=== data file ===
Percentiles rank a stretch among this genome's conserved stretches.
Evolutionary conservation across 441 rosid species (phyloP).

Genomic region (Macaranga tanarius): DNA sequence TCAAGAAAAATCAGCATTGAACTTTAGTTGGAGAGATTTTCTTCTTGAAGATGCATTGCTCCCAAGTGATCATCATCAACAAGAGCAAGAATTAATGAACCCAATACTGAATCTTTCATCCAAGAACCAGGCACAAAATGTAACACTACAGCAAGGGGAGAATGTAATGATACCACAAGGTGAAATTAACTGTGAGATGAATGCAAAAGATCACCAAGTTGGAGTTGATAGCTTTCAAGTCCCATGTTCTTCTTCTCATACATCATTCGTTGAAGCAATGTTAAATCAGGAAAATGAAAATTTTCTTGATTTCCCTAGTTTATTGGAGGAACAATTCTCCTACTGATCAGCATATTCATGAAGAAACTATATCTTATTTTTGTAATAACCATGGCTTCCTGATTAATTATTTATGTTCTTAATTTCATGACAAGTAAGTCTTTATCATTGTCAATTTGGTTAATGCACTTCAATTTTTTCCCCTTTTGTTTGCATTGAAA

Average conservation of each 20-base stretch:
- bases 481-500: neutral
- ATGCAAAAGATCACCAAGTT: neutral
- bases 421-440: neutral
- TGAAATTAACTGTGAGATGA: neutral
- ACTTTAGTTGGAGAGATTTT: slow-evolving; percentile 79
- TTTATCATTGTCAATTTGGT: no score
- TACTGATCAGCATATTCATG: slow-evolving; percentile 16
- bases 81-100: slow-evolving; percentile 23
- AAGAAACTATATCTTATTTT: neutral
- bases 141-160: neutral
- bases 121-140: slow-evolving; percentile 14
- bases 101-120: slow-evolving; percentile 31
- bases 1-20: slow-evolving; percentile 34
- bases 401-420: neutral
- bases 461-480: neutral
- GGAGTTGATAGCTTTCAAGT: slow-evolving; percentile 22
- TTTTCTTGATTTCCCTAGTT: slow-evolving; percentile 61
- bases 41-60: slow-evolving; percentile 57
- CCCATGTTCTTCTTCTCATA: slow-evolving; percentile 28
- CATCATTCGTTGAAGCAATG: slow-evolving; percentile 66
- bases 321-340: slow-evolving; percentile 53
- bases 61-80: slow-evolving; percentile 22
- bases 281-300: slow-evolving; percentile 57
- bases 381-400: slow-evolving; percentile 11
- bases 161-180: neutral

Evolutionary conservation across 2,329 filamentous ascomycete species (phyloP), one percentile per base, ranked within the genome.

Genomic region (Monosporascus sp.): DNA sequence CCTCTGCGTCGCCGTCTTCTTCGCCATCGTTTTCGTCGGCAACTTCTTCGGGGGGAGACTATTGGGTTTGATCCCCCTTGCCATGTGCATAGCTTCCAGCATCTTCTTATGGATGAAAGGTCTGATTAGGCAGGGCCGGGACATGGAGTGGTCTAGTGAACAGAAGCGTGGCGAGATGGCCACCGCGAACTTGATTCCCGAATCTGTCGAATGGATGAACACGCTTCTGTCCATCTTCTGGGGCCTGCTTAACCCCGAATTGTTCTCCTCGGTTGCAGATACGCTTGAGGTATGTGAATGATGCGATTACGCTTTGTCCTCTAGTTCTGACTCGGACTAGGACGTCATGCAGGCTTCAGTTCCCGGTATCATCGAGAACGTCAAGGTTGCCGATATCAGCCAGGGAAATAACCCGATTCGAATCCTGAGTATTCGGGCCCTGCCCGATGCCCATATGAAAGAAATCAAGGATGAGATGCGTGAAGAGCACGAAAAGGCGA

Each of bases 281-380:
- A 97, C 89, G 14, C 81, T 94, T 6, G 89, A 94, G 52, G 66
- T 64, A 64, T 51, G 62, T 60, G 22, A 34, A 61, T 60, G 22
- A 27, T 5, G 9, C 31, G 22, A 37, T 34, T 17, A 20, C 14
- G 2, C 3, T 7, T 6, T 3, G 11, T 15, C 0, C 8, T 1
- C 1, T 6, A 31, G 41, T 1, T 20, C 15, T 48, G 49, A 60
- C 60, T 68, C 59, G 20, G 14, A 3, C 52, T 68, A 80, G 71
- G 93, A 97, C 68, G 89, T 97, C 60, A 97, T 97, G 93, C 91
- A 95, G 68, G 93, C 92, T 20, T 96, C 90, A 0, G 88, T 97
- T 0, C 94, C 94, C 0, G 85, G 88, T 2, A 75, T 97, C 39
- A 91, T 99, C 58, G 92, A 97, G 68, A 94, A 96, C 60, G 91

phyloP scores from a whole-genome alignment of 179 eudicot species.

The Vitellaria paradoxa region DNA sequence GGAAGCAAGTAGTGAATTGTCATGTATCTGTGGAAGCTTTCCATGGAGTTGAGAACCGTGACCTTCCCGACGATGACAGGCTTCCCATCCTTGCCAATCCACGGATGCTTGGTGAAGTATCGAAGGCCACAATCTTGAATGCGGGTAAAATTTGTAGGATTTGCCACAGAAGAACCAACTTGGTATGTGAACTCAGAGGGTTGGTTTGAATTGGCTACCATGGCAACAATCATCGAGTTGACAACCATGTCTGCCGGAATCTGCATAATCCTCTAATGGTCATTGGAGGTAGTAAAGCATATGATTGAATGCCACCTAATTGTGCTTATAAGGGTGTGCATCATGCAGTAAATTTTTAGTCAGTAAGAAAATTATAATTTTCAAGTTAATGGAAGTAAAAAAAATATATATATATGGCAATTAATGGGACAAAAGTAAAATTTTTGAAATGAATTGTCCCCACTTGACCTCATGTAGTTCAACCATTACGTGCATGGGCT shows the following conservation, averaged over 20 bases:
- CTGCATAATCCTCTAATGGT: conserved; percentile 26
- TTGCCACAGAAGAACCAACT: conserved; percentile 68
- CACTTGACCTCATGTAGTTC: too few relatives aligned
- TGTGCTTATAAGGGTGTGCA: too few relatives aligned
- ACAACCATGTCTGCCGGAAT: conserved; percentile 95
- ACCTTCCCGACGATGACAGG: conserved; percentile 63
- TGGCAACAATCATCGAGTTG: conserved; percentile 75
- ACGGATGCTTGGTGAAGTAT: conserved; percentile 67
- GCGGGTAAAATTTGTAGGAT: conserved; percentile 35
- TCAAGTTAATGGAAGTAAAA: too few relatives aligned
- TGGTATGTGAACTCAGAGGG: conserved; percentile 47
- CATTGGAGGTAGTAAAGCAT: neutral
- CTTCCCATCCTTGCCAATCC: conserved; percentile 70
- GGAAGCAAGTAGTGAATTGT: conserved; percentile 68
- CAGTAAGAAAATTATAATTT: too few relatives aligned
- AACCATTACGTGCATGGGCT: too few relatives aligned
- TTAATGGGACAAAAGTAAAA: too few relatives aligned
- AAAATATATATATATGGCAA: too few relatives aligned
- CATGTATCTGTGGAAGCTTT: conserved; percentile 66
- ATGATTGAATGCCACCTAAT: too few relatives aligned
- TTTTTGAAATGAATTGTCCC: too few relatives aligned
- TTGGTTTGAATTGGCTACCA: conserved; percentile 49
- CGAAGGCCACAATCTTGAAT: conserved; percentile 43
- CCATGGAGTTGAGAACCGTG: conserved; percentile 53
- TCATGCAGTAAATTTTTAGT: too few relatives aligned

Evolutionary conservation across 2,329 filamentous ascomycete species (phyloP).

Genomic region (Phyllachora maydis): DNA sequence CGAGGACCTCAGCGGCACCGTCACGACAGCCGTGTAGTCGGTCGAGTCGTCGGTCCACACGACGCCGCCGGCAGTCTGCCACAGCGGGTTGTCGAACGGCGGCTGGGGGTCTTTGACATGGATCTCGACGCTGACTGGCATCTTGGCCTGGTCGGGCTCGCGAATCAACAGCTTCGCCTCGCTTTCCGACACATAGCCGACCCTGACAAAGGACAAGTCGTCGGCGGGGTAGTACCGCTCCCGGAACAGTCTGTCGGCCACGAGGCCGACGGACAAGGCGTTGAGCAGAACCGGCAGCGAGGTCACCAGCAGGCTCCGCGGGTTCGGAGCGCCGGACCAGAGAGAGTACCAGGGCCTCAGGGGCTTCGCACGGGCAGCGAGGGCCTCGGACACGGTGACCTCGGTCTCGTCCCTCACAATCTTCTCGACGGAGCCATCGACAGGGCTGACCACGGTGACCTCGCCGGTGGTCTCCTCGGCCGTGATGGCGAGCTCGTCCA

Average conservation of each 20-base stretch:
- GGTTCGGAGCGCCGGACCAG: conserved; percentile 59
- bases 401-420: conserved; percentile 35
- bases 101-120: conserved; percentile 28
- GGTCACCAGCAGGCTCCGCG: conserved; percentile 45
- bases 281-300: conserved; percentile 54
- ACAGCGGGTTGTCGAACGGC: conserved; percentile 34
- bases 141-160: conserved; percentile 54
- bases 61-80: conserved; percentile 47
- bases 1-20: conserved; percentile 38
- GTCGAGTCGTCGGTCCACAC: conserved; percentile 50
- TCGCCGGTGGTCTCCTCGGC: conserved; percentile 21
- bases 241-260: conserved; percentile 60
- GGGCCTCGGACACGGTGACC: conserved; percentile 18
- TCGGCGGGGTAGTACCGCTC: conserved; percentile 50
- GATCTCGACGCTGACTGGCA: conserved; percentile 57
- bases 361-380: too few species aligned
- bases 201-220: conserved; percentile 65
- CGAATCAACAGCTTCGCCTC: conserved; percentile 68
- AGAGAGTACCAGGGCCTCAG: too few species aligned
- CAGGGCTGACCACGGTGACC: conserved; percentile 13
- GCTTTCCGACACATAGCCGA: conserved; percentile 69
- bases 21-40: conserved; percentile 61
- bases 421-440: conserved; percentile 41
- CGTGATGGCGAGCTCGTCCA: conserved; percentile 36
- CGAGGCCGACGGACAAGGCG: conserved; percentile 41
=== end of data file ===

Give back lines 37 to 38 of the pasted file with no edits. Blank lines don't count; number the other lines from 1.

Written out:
- C 1, T 6, A 31, G 41, T 1, T 20, C 15, T 48, G 49, A 60
- C 60, T 68, C 59, G 20, G 14, A 3, C 52, T 68, A 80, G 71